In the country of Libya, the Libyan dinar is used as the legal currency up to this very day. The dinar is called “jni” in dialects in Western Libya while their Eastern counterparts refer to it as “jneh”. The dinar is subdivided into 1000 dirham. LYD is its ISO standard code. The name “dinar” is rarely being used outside the official boundaries of the country. Even its functional unit called the dirham is rarely or even not used in daily conversation. The word “garsh” is being used instead. It is said that 1 garsh is equivalent to 10 dirhams.
The introduction of the Libyan dinar in the country happened in the year 1971 after replacing the pound. Issuance of this monetary currency is handled by the Central bank of Libya that at that time oversaw the bank system, as well as regulates the credit. By the year 1972, however, it is the Libyan Arab Foreign Bank that has started to foresee dealings such as overseas investments.
Coins and banknotes were issued to represent the currency. The old coins issued in Libya in milliemes denomination circulated the country until 1975; the coins that bore the coat of arms of the Federation of Arab Republics were in use. The denominations during this time were of 1, 5, 10, 20, 50 and 100 dirham. In 1979 the second or next coin series was issued with similar denominations but this time the coins bore the image of a horseman. Later new coins in the denominations of ½ and ¼ were introduced; this was in the year 2004. Although, the 1, 5, 10 and 20 coins are seldom utilized as exchange units, they all remain to be legal type of the Libyan currency.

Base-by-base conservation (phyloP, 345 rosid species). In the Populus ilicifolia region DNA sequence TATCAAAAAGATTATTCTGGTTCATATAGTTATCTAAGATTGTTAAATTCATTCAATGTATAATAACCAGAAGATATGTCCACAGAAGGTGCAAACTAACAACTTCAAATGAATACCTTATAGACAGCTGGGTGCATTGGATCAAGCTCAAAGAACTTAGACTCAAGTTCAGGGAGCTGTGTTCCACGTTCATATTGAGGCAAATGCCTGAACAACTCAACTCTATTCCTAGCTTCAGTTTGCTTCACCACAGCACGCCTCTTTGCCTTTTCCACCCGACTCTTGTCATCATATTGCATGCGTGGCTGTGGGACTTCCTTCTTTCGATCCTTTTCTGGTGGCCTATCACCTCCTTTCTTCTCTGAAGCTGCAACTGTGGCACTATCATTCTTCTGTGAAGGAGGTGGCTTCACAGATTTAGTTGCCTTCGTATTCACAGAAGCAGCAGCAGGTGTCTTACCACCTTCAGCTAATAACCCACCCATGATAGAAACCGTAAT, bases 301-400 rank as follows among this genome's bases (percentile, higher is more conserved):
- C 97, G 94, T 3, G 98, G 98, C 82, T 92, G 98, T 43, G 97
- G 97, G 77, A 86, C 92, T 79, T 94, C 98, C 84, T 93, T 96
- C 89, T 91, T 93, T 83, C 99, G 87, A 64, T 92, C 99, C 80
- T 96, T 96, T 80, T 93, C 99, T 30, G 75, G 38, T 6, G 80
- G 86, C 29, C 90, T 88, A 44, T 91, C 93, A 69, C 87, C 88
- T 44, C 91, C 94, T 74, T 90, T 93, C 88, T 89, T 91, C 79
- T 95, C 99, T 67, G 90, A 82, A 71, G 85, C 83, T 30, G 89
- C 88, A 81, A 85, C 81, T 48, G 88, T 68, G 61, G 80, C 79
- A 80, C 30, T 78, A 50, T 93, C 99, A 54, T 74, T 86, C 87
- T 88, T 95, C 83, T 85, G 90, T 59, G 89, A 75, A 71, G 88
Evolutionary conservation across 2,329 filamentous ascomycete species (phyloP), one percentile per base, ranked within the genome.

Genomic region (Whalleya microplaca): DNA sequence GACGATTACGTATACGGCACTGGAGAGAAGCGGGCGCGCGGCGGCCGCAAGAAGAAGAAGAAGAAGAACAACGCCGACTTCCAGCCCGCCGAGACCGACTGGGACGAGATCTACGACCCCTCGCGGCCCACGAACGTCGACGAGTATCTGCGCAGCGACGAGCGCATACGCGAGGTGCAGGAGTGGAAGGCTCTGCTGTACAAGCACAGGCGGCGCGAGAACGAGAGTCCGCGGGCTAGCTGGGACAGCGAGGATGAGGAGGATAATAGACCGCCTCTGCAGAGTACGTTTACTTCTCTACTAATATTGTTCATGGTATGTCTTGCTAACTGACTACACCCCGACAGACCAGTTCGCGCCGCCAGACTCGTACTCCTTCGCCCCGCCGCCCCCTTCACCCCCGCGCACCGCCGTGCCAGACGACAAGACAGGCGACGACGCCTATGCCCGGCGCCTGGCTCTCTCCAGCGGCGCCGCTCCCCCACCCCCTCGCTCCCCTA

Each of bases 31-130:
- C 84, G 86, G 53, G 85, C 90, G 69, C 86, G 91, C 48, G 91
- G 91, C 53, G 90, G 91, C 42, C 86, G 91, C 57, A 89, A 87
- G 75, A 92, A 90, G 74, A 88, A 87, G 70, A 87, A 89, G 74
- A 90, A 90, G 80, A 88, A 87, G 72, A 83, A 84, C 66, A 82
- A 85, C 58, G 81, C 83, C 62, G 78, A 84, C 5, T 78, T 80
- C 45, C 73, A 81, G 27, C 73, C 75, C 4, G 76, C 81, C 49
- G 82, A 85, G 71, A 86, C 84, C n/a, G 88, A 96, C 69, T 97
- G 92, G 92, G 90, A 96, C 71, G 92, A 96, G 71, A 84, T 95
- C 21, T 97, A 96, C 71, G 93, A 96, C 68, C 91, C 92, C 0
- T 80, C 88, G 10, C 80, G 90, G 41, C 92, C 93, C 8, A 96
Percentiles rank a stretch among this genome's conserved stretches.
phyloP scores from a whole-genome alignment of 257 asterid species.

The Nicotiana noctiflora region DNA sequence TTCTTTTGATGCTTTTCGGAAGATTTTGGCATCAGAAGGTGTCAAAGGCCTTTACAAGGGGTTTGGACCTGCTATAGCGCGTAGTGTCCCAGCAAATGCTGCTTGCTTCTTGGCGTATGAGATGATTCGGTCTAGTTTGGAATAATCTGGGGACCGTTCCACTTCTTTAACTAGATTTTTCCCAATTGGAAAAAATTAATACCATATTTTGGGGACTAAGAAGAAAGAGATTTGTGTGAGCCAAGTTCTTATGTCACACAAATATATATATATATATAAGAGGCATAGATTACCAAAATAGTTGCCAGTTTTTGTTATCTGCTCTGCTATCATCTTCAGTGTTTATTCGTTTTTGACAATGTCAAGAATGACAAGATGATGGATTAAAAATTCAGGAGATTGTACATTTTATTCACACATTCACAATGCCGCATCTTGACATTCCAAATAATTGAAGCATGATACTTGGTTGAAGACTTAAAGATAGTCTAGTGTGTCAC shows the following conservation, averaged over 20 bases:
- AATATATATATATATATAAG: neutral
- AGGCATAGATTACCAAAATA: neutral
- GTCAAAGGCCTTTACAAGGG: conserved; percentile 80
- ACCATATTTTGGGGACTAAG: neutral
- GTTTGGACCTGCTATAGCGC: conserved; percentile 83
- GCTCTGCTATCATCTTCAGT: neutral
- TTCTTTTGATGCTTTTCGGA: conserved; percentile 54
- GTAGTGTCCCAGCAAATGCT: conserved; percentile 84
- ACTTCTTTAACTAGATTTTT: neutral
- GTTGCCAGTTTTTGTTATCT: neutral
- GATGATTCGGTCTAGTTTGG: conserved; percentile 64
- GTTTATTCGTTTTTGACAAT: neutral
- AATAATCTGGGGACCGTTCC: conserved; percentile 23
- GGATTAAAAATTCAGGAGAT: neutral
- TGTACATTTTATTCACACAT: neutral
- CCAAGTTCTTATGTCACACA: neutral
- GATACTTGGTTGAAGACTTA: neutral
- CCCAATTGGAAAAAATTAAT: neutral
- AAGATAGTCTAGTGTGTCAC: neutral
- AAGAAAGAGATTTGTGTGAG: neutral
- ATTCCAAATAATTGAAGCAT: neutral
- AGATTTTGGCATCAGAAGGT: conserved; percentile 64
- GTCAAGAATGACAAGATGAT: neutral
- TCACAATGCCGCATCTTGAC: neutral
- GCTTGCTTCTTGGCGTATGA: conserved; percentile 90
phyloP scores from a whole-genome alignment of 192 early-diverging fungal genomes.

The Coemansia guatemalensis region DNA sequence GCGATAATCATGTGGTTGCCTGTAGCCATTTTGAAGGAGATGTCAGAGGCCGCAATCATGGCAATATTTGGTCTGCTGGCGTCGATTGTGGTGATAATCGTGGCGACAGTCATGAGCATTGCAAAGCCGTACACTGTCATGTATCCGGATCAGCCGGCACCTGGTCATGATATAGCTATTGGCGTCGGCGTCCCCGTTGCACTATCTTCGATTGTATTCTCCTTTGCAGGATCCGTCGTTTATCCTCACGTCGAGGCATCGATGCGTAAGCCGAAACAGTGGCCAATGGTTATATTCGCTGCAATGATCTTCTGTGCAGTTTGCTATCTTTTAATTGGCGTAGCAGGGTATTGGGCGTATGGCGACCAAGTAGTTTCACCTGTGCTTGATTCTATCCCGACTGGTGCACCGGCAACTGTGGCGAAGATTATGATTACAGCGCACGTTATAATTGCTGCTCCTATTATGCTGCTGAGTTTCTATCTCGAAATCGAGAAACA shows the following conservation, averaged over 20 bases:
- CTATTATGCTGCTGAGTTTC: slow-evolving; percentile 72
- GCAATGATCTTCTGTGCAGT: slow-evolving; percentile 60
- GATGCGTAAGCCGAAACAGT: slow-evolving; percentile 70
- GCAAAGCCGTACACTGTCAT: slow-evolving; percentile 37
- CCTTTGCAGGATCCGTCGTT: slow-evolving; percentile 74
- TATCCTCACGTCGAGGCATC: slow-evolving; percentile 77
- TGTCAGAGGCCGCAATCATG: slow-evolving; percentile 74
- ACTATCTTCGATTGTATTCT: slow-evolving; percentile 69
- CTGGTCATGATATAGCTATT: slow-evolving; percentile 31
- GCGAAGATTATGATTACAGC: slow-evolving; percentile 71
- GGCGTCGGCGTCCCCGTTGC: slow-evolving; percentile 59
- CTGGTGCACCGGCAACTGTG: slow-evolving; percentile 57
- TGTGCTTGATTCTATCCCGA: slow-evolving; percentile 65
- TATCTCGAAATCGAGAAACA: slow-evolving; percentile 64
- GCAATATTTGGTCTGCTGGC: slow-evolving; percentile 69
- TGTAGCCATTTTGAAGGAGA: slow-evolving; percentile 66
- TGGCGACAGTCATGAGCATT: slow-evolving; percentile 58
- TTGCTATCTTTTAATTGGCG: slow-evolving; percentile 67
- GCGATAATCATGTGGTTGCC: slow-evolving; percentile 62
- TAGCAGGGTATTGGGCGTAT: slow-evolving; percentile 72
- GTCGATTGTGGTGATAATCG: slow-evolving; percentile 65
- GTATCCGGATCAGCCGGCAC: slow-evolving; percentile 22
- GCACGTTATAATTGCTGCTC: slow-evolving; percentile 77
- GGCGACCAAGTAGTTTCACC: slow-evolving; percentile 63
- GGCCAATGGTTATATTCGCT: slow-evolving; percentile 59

The banknotes on the other hand were brought in 1971 with denominations of ¼, ½, 1, 5 and 10 dinar. It was not later than 2002 that the 20 note was introduced in the country. The Central Bank of Libya had issued the 50 dinar notes to circulate the country on the 31st of August 2008. These circulated dinar notes hold within their print an image of Muammar al – Gaddafi as one of the country’s leaders in the obverse.
Throughout history and time, it is said that the Libyan currency was named by the Libyans as “Omar El–Mokhtar” in honor of the Libyan figure and freedom fighter. Such little change in a stable currency generates the idea of a well handled country. At present, one can exchange a US dollar for 1.22 Libyan dinar.